Welcome to our historical photo gallery

Bob Sherlock

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Bob Sherlock learnt to ring at Brasted in about 1936 (being taught by E H Lewis, below) and was tower captain for the final 25 or so years of his life. He died on 29 August 2008, about a month before his 84th birthday. A peal was rung by some of the friends he'd rung with over the years, and, for the first time at Brasted, a proper painted pealboard was produced, together with a brass plaque in his memory. The board was dedicated by our lay reader, Judith Seaward, on the occasion of a Tonbridge District quarterly meeting on 10 April 2010.


Peter Bond

Peter Neville Bond was born in Brasted, the son of a local garage proprietor, Harry Bond (currently Chartwell Kitchens), in 1923. He was taught to ring by Edwin Lewis in 1936, at about the same time as Bob Sherlock. He became a member of the KCACR round about 1938, a year after Bob. He was elected to the Society of Royal Cumberland Youths in 1946, becoming secretary and finally master in 1959. He represented the SRCY on the Central Council from 1954 to 1962.

He served in the RAF during the war after which he trained as a teacher at King Alfred's College Winchester. After leaving Brasted he lived with an aunt at Fordcombe for a while, where he was licensed as a lay reader.

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For a while he lived at Bosham in Sussex, where he put a lot of time into trying to inculcate Grandsire and Plain Bob Doubles into the thick skull of a young lad named Frank Lewis.

Later he moved back to Kent where, as well as being Stan and Ann Jenner's best man, he was ordained at Trinity 1962 after training at Rochester Theological College. He served his curacy at St Augustine's Gillingham before leaving Kent for ever in 1966 to become priest-in-charge at St James' Great Yarmouth.

He moved to Beetley (about 20 miles north west of Norwich) in 1971. There were only four bells at Beetley at that time but Peter and David Cawley (another Kent expat and bell historian) managed to organise two more bells and they did almost all of the actual installation work themselves. Not content with this, they added two more bells to form an octave in 1977.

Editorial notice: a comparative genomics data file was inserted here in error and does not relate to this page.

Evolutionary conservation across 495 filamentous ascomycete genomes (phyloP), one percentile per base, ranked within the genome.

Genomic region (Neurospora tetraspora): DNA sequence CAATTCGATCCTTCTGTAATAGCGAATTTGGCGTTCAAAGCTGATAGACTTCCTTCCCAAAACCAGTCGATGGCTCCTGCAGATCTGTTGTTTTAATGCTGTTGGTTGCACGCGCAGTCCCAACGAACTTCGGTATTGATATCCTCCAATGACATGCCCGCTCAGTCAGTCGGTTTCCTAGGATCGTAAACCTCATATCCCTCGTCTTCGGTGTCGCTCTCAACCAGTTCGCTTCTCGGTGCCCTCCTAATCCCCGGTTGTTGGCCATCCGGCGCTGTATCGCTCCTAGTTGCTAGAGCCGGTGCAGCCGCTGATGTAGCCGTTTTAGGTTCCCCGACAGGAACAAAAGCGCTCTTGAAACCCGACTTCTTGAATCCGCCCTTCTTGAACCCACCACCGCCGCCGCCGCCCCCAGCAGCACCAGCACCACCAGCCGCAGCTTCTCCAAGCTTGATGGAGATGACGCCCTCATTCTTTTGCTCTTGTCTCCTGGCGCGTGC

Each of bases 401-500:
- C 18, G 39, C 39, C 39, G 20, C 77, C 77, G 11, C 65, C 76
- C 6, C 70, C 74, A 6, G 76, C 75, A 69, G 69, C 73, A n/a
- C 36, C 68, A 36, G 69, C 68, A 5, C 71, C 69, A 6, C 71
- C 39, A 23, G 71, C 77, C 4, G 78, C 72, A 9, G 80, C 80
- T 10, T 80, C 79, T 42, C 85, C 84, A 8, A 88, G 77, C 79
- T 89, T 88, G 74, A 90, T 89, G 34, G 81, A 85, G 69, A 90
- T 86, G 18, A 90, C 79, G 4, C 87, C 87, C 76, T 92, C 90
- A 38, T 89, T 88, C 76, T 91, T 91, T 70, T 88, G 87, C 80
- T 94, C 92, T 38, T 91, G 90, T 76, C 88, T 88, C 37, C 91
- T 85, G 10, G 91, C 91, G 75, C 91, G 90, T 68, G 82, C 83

Due to continued ill-health Peter retired from full-time parochial ministry in 1978, although he continued his work as Norwich diocesan adviser on bells. He died at the early age of 58 on 4 February 1981.


Edwin H Lewis

EHL

Edwin Hugh Lewis was born on 13 June 1881, in Nottingham, and was educated at Charterhouse School and Trinity College, Cambridge. He learnt to ring at Trowell in Nottinghamshire, where his father was Rector, joined the Cambridge University Guild when he went up in 1901, and rang his first peal at St Andrew's, Cambridge, in 1902. He was elected a Central Council representative for the Cambridge University Guild in 1908.

After graduating in mechanical sciences, he obtained a post as assistant manager of a firm in Widnes, living for a time in Frodsham, Cheshire. In 1914 he was appointed assistant manager of the Glasgow Iron and Steel Co, with which firm he remained for several years, rising to the position of general manager. During this period, when he was living in Scotland, he had few opportunities for ringing, but continued to take a keen interest in the Central Council and its work, making valuable contributions to the reports of the Towers and Belfries Committee. In 1929, he became a director of a firm in Essex, and moved to Brasted, where he rang and conducted seven peals between 1935 and 1951 (he rang about 270 peals in all).

When Canon Coleridge resigned from the Presidency of the Central Council in 1930, his place was taken by E H Lewis, who had done particularly good work for many years as a member of the Towers and Belfries Committee. His tenure of office as President of the Council lasted until 1957, and he died on 4 September 1963.

There was an embarrassing situation for Lewis as President at the start of the 1937 meeting, when the Secretary reported that the affiliation fees of the Cambridge University Guild had not been paid. As Lewis was a representative of the Guild, it meant that, according to the Council's rules, it was impossible for the President to speak or vote at the meeting! The situation was rectified by electing Lewis an honorary member.

As well as being a very accomplished ringer he was a brilliant linguist and is reputed to have translated The Nine Tailors into Swedish. The photo on the left shows him and his wife Agatha in about 1935.

He also taught Bob Sherlock and Peter Bond to ring.